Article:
HOW A NUCLEAR REACTOR WORKS
Fundamentally, nuclear power plants are giant steam engines that use uranium to heat water and produce steam. The steam turns the blades of turbines connected to a generator. Inside the generator, a magnet rotates in a magnetic field and generates electricity.
Uranium naturally emits neutrons and releases heat. When uranium is used inside a power plant reactor, the process becomes self-sustaining. It is controlled with various neutron-absorbing elements that are formed into movable control rods. The control rods are added to the water, which envelopes the reactor core.
A reaction starts when the control rods are withdrawn from the core; it stops when the rods are reinserted. The reaction can be stopped and the reactor shut down – manually or automatically – in just a few seconds.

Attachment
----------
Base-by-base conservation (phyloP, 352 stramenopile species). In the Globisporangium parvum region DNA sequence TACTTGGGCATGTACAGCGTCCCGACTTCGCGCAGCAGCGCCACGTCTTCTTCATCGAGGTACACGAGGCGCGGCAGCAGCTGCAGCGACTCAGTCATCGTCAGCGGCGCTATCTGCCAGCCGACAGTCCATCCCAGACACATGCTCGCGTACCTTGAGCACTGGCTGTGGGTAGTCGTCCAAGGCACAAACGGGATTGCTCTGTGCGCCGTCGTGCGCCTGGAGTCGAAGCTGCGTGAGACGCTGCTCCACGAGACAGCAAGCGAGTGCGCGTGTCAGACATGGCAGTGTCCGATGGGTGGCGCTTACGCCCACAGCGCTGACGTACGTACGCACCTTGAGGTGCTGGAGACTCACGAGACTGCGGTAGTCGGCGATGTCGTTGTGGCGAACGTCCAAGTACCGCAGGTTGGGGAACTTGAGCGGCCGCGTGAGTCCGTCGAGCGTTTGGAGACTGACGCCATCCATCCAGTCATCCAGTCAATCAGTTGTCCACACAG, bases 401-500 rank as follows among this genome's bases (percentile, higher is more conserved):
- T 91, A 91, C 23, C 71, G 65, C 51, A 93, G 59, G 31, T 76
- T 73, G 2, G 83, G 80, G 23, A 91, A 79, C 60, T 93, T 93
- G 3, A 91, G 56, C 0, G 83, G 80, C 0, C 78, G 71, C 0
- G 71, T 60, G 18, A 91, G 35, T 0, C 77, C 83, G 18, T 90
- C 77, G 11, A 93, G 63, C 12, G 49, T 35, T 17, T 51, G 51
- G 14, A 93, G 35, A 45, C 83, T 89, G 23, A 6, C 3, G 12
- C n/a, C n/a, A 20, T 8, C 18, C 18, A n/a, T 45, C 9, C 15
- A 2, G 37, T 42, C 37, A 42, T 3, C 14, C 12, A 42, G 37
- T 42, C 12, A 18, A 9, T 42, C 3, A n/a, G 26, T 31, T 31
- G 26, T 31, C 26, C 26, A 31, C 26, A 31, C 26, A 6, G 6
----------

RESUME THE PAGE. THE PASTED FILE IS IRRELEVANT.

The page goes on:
Uranium is the most efficient power plant fuel. A single uranium fuel pellet, about the size of a pencil eraser, contains as much energy as:
149 gallons of oil
157 gallons of gasoline
1,780 pounds of coal
17,000 cubic feet of natural gas
Nuclear power is carbon-free and emits no greenhouse gases. It produces 20 percent of America’s electricity and almost 75 percent of all emission-free power generation nationwide.